La Trobe Law School runs a Secondary School Moot Competition annually for Year 11 Legal Studies students from schools around Melbourne and regional Victoria.
Traditionally, La Trobe Law School has invited only schools from across Melbourne to participate, but last year, the competition was expanded to include schools from regional Victoria such as Kyneton, Echuca and Bendigo. The growth of the competition has meant that more students are given the opportunity to learn about the Australian legal system and profession in a practical and fun environment.
The competition is held over several days; last year, the general rounds were heard at the La Trobe Law School Moot Court at our Melbourne campus and at the Bendigo Magistrates’ Court for regional schools. We were lucky enough to even have the finals held at the Federal Court in Melbourne.
The moot problem corresponds with the key subject areas taught in year 11 VCE Legal Studies. This arrangement allows students to further develop their understanding of the legal system and to hone their public speaking, speech-writing and research skills. The competition can seem daunting at first, but by the end of it, many students can’t wait to moot again!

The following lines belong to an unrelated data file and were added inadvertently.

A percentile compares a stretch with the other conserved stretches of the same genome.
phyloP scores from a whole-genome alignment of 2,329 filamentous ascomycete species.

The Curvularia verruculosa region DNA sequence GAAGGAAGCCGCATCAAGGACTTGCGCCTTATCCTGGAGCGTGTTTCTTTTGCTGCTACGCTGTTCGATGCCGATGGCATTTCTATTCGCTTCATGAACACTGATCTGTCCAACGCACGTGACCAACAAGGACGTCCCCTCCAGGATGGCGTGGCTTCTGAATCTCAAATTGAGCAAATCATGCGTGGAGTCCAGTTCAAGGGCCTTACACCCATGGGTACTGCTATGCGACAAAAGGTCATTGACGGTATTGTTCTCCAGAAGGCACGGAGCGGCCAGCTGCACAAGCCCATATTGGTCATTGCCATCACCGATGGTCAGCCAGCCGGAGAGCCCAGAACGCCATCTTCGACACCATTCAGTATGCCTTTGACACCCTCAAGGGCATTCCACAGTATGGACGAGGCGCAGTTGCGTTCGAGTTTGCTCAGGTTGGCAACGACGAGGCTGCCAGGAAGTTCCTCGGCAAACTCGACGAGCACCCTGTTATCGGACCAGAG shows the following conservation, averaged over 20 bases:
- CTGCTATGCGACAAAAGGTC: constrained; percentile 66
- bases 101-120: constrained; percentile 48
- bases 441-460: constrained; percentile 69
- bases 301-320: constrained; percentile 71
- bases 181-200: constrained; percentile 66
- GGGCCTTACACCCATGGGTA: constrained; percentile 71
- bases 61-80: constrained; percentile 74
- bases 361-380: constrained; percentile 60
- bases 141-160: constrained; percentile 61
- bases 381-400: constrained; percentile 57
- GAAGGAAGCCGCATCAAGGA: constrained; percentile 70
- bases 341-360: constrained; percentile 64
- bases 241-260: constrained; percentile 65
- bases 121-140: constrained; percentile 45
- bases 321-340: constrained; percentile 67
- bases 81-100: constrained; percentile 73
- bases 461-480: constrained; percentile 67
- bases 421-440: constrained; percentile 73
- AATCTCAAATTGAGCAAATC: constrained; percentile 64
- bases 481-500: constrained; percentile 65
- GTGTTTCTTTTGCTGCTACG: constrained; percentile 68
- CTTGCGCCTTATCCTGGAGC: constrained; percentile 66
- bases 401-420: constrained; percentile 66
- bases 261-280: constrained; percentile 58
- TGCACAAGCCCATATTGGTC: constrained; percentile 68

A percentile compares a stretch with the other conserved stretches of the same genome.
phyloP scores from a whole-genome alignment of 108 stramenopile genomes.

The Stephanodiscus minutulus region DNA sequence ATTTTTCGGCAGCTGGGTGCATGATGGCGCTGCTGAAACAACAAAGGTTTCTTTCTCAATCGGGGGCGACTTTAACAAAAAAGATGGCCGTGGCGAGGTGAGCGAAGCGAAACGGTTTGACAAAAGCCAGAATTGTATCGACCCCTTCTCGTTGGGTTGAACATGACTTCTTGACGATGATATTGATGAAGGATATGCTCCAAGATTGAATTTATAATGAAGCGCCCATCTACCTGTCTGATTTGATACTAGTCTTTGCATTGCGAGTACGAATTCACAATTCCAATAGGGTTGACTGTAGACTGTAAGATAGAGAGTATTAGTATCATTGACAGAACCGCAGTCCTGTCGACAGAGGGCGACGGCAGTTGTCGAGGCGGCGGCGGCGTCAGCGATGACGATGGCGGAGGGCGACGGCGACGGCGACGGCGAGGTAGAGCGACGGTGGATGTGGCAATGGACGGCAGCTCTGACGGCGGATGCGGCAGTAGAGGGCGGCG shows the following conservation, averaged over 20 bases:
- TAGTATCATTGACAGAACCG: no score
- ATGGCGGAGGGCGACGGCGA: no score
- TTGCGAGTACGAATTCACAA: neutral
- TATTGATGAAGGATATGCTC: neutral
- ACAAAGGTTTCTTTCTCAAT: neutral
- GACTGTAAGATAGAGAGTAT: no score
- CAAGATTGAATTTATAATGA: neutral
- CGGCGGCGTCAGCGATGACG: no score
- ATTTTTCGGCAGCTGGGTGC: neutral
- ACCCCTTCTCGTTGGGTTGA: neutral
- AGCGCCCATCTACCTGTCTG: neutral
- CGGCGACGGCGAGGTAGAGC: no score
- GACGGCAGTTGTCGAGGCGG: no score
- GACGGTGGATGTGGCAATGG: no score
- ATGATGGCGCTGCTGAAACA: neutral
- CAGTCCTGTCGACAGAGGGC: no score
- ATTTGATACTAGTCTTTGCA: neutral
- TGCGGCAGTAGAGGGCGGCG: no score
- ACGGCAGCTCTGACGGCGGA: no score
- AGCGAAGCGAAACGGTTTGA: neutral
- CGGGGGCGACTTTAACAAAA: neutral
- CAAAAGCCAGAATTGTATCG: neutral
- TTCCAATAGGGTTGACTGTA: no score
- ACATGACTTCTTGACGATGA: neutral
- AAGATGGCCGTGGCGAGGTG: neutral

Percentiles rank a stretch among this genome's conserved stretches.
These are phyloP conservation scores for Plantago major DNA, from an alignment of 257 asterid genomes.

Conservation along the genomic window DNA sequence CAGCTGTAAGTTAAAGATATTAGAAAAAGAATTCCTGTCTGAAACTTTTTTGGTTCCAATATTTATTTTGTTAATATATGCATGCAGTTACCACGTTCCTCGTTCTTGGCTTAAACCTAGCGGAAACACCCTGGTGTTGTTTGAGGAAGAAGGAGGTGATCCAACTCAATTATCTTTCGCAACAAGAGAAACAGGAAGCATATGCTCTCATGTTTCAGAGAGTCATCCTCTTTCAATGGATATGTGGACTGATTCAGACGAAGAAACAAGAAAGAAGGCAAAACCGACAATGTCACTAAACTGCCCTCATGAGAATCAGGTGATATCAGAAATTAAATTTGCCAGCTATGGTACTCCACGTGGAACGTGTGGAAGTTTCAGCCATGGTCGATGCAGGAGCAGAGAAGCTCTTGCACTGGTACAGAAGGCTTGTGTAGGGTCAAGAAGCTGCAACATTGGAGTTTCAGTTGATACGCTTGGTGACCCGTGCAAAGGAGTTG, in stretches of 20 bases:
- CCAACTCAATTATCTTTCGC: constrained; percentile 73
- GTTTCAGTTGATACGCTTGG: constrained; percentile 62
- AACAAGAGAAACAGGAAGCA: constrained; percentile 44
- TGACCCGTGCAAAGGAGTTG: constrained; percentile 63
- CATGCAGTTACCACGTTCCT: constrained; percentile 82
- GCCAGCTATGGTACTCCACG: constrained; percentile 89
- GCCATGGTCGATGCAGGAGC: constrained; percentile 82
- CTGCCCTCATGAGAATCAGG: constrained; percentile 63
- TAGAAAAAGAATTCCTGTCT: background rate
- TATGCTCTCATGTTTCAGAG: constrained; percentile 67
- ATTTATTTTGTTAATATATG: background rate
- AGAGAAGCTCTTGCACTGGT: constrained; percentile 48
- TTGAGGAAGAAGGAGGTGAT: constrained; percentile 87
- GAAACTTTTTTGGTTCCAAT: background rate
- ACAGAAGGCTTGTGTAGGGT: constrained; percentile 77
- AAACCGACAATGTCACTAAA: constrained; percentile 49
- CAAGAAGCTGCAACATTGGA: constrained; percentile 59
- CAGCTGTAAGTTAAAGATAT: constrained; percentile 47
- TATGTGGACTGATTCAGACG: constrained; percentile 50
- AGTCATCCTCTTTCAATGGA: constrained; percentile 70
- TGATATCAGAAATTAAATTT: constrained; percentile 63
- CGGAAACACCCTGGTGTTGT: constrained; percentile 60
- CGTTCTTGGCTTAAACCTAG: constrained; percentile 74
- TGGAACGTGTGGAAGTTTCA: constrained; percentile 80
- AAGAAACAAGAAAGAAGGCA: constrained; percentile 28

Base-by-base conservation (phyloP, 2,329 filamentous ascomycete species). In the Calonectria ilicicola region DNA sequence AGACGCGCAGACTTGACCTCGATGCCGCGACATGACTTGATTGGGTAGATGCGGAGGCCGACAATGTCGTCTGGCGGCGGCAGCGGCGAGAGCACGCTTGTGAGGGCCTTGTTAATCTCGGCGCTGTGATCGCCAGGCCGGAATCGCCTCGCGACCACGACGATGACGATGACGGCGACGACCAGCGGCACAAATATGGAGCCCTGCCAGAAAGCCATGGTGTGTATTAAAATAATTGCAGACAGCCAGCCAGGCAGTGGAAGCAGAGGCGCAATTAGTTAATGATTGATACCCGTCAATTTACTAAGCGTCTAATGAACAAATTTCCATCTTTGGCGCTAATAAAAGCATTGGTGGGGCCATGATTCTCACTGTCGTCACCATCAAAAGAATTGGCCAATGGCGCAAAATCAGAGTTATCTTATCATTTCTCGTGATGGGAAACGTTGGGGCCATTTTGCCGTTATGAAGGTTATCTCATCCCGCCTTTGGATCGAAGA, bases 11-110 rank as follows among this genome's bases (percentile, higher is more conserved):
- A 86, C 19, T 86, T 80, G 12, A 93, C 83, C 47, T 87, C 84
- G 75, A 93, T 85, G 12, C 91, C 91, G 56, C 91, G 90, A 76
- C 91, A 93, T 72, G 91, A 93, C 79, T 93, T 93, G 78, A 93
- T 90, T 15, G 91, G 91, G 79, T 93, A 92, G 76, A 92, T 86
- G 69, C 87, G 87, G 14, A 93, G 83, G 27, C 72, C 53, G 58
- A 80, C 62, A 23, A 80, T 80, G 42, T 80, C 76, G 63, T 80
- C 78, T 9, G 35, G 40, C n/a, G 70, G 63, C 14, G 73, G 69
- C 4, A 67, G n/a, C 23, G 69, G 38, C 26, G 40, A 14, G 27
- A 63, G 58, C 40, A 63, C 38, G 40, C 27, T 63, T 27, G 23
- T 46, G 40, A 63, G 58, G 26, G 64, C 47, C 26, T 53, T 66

As one of the co-ordinators, my role was to organise the administrative aspects of the competition. In the months leading up to the general rounds, I was responsible for promoting the competition, inviting schools to compete, and scheduling the library and research sessions which are held for the participating teachers and students. These sessions are an important and valuable part of La Trobe Law School’s competition as they equip students and teachers with the skills to prepare adequately for, and perform well in, the moot competition. As the competition approaches, the responsibilities of the role expand to include planning venues, co-ordinating judges, arranging prizes and all-in-all, making sure that the competition is a success.
What I liked most about organising the competition was that whilst it was law-focused, it was predominantly a project management role. This meant that I was able to develop a skill-set that I may not have been able to acquire in a purely legal role, including event planning and organisational skills. I had to be composed and creative when under pressure, or when things didn’t exactly go to plan, and consequently, I developed an appreciation of what is necessary to hold a successful event. The best thing about this role was that the moot competition is designed to be fun for students, so it was an exciting and enjoyable event to organise. It’s a great opportunity for La Trobe law students to develop a unique set of skills and engage with the local community, whilst being involved in a law competition.
Karina Plain is a La Trobe Law School Alumni, who co-coordinated the High School Mooting Competition in 2015.